Voila! Marrow stuffed with Bolognaise! As I already had the spag bog sorted, this dinner was as easy as slicing the marrow and scooping out the seedy centre. I mixed the seedy goodness back into the bolognaise and then whacked it back into the marrow boat. Husbando grated some cheese over the top and we popped it in the oven at around 180 degrees C. 45 minutes later, the marrow was soft with the bolognaise's oily goodness and we served it up with garlic bread and broccoli. Delicious and even tastier for having used the marrow.

Thursday, March 17, 2011

Under the rainbow

Straight from the Digger's Catalogue

There are many ways to celebrate St Patrick's Day but for this lady gardener, it's never been about drinking copious amounts of green beer. I like to speak to my grandmother as it's her birthday and then follow up with a sweet pea planting extravaganza. For some reason, St Patrick's Day is the traditional day to plant peas in the Southern Hemisphere, though apparently you have until Anzac Day to get your seeds in place. I've tried to find out why St Pat's is the day but to no avail. I wonder if it might be as simple as tying the reminder to an actual 'day' is a good way to get it into people's consciousness. However, today is a drizzly delight and not so conducive to planting with my 3 and a half year old helper in tow plus the seeds I've ordered ('Painted Lady' and 'Matcuana' from the Digger's Club catalogue) haven't arrived yet. This is no fault of the Digger's, my deliberations took an overly long time. I'll use the seeds I saved from this summer's flowers as well but I'd like to introduce more reds and pinks this time round and start moving away from quite so much purple.

With a quiet day planned, only so much lego can be built and fairy snap played so I needed to come up with an alternate St Pat's Day plan fast. I've been meaning to make a batch of green tomato chutney for weeks now and today proved to be perfect. Serendipity at its finest! I collected a good 2 kilos of green tomatoes while Miss E was sleeping and Miss C was busy with Play School. Half an hour later, we were in business. The beauty of of this chutney is two-fold; by removing some of the green fruit, it frees up the plant's energy to ripen up the remainder. This is specially helpful if your summer hasn't been consistently hot and let's you utilise fruit that may have spilt due to too much rain following intense heat. This year, the mountains seem to have had every possible permutation. The second advantage is that green tomato chutney is quite simply and totally delicious, well worth stock piling. I find it really hard to get the keep/give away ratio right and by the time I've run out, I'm cursing my largess. If only there wasa reliable way to estimate how much chutney I'll need to last through to next year...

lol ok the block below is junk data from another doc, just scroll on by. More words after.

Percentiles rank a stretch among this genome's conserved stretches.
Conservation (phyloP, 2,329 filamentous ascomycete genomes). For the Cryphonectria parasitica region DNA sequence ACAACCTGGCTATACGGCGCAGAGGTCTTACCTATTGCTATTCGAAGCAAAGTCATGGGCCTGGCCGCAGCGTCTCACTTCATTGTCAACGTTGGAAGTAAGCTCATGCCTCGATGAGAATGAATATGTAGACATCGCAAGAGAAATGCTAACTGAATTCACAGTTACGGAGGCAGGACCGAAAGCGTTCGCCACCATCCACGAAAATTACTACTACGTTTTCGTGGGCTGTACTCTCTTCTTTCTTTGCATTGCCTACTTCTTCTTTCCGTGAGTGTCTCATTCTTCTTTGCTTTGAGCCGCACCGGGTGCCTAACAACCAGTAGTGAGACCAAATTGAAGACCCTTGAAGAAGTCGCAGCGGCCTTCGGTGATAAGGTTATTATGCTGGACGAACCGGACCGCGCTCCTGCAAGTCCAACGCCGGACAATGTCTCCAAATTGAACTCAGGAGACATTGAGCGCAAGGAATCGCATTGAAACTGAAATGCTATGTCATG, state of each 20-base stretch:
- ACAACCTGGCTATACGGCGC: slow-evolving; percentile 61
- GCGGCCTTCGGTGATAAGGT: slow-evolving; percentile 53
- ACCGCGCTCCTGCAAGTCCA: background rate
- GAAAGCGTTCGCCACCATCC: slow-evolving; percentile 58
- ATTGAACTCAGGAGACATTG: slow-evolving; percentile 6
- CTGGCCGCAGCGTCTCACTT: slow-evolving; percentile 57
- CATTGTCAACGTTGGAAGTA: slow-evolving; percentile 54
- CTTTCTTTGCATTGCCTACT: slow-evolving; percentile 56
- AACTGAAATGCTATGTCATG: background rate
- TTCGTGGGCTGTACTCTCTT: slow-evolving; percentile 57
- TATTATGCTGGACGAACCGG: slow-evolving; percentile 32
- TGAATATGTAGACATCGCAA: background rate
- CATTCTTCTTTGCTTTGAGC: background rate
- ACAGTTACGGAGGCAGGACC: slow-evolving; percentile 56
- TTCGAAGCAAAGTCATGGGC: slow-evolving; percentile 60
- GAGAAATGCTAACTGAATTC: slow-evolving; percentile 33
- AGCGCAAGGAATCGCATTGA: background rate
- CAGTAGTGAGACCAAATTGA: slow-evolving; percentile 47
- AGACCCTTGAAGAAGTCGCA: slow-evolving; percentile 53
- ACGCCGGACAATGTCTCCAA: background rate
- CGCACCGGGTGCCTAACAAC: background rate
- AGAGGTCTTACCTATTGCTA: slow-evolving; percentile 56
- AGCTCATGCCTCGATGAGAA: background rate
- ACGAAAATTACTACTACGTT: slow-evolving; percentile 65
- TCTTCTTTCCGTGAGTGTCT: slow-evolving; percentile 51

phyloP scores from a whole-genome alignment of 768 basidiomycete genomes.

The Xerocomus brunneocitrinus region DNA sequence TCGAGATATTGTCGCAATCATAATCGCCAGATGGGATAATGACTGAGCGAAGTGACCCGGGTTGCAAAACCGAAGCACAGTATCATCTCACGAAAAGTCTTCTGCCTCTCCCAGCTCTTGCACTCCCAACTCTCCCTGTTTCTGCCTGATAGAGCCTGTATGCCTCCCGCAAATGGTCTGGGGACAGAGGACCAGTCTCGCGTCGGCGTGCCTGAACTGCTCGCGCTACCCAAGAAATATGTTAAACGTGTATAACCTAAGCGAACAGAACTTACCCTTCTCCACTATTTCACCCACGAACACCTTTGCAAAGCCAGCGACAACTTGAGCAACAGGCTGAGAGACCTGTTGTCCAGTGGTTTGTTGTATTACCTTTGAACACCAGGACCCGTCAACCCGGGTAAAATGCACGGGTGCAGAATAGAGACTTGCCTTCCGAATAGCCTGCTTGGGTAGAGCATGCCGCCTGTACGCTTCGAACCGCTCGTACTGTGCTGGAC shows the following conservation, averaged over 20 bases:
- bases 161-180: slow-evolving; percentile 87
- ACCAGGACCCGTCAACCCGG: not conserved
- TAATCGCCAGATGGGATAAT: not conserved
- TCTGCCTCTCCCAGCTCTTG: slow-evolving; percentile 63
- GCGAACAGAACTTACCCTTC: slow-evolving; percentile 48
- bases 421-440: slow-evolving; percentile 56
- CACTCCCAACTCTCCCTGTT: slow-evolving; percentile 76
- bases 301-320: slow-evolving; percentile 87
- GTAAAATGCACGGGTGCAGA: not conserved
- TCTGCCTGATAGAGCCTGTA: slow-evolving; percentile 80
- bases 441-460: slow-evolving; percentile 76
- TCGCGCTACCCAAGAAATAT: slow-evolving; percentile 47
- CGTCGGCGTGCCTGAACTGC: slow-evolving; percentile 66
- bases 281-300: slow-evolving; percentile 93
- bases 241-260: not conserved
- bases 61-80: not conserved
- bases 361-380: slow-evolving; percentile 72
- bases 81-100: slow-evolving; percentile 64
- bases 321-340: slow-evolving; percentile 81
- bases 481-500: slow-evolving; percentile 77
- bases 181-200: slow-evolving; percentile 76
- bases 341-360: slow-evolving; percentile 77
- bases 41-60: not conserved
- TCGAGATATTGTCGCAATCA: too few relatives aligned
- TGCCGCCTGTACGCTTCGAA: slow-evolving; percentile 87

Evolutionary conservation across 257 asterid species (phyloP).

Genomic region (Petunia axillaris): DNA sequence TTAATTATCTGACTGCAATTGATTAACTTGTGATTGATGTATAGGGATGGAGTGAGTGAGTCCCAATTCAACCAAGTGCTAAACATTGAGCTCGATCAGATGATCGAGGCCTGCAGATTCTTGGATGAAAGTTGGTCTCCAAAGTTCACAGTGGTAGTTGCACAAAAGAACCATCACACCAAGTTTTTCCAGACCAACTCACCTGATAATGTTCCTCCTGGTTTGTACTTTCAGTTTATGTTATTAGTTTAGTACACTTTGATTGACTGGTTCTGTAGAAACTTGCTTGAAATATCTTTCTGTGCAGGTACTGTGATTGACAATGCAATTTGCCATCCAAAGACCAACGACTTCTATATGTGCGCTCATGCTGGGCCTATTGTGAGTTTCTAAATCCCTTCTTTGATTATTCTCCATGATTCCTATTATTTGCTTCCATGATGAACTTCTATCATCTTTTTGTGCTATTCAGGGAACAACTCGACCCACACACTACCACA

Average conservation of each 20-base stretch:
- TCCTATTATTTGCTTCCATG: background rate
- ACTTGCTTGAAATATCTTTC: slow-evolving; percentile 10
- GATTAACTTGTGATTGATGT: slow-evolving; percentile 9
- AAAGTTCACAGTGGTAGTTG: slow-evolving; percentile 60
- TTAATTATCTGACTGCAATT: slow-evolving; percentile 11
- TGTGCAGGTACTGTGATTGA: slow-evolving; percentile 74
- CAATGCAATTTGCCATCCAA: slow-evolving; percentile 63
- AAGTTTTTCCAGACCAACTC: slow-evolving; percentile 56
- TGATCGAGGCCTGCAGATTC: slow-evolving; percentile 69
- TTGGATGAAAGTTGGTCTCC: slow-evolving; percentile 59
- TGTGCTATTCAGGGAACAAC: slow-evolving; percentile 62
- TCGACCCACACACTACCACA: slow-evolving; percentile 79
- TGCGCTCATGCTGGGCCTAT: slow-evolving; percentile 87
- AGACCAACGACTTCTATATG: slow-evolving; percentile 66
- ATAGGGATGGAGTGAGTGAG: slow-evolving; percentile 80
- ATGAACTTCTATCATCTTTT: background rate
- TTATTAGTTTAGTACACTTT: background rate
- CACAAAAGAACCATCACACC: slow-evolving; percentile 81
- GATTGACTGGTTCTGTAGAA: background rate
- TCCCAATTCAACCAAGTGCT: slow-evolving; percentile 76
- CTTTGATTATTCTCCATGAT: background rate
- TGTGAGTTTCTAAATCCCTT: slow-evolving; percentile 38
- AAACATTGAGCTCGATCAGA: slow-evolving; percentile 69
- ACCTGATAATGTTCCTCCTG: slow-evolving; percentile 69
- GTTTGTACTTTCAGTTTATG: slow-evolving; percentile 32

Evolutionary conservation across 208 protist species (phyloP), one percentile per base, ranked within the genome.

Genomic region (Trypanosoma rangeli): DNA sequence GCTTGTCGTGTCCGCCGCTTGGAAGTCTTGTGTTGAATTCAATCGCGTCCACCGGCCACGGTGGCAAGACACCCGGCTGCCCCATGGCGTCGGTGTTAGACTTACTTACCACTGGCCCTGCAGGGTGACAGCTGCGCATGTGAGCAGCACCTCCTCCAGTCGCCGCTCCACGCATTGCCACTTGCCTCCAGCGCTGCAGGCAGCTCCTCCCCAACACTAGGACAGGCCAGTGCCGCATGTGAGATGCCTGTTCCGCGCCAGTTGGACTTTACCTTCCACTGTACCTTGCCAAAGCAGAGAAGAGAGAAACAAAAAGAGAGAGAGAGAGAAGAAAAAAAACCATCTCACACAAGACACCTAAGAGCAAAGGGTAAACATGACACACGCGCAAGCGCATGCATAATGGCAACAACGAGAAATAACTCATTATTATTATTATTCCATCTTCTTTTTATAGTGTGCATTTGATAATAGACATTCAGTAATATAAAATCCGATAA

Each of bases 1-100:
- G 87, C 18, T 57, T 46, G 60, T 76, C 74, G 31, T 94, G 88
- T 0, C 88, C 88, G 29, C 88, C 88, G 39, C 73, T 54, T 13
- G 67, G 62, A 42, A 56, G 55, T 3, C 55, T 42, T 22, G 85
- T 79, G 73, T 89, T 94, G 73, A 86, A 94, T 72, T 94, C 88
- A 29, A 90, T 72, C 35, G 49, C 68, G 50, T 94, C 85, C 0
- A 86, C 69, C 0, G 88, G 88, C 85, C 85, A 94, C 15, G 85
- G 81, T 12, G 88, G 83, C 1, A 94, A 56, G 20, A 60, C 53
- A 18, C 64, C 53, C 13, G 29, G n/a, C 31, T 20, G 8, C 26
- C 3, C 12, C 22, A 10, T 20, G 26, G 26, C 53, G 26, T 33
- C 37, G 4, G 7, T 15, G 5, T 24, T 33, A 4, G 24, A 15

The littlest sous chef in action - love that motion blur!

The recipe I use is very simple and based onthe one in the Australian Women's Weekly's 'Book of Perserves.' I'm not sure if this treasure is still in print but it's a fabulous resource so snap it up if you come across it on ebay or at a garage sale. AWW say to use dry mustard powder but I prefer to use freshly roasted mustard seeds, ground in a mortar and pestle.

You'll need:

1 kilo of green tomatoes, washed and roughly chopped
- feel free to throw in some ripe ones if you can't quite make up the full kilo
1 large onion, red or brown, whatever's in the pantry
1 cup cider vinegar
3/4 cup raw sugar
2 tsp freshly ground mustard seeds
1 tsp curry powder
1 tsp tumeric
1/4 tsp chilli powder
1 tbsp cider vinegar
1 tbsp cornflour

Throw all the ingredients, except for the last tbsp of vinegar and cornflour.
Bring to the boil and then simmer covered for 40 mins until the mixture is pulpy.
Then ass the remaining vinegar and cornflour and stir until the mixture boils again and thickens.

Quite the tub ring in this shot...

While the mixture is still hot, pour into hot sterilised jars and then seal once cold. For more infomation on sterilisation, check Google. I cheat and use the baby's steriliser in the microwave.

All that's missing from this picture are the gingham lids tied with apron strings of love!

Whilst this chutney doesn't look the prettiest, it is super tasty and loves to served with any type of pork product, a sharp cheddar or the vegetable and lentil pie from Hominy bakery in Katoomba.

Please note: I am the queen of not necessarily following recipes to the letter. this batch, I forgot to 'cover and simmer for 40 mins' and instead I just let it simmer for hours on end. As the pot I used was extremely heavy, this took hours. If dancing you're own steps here like moi, take to keep stirring as you don't want the mix to burn and catch on the bottom. This recipe should make approx. 3 cups but I did a double batch and that's why there are so many more jars in the final shot above. Such a bounty, I'm well pleased with myself.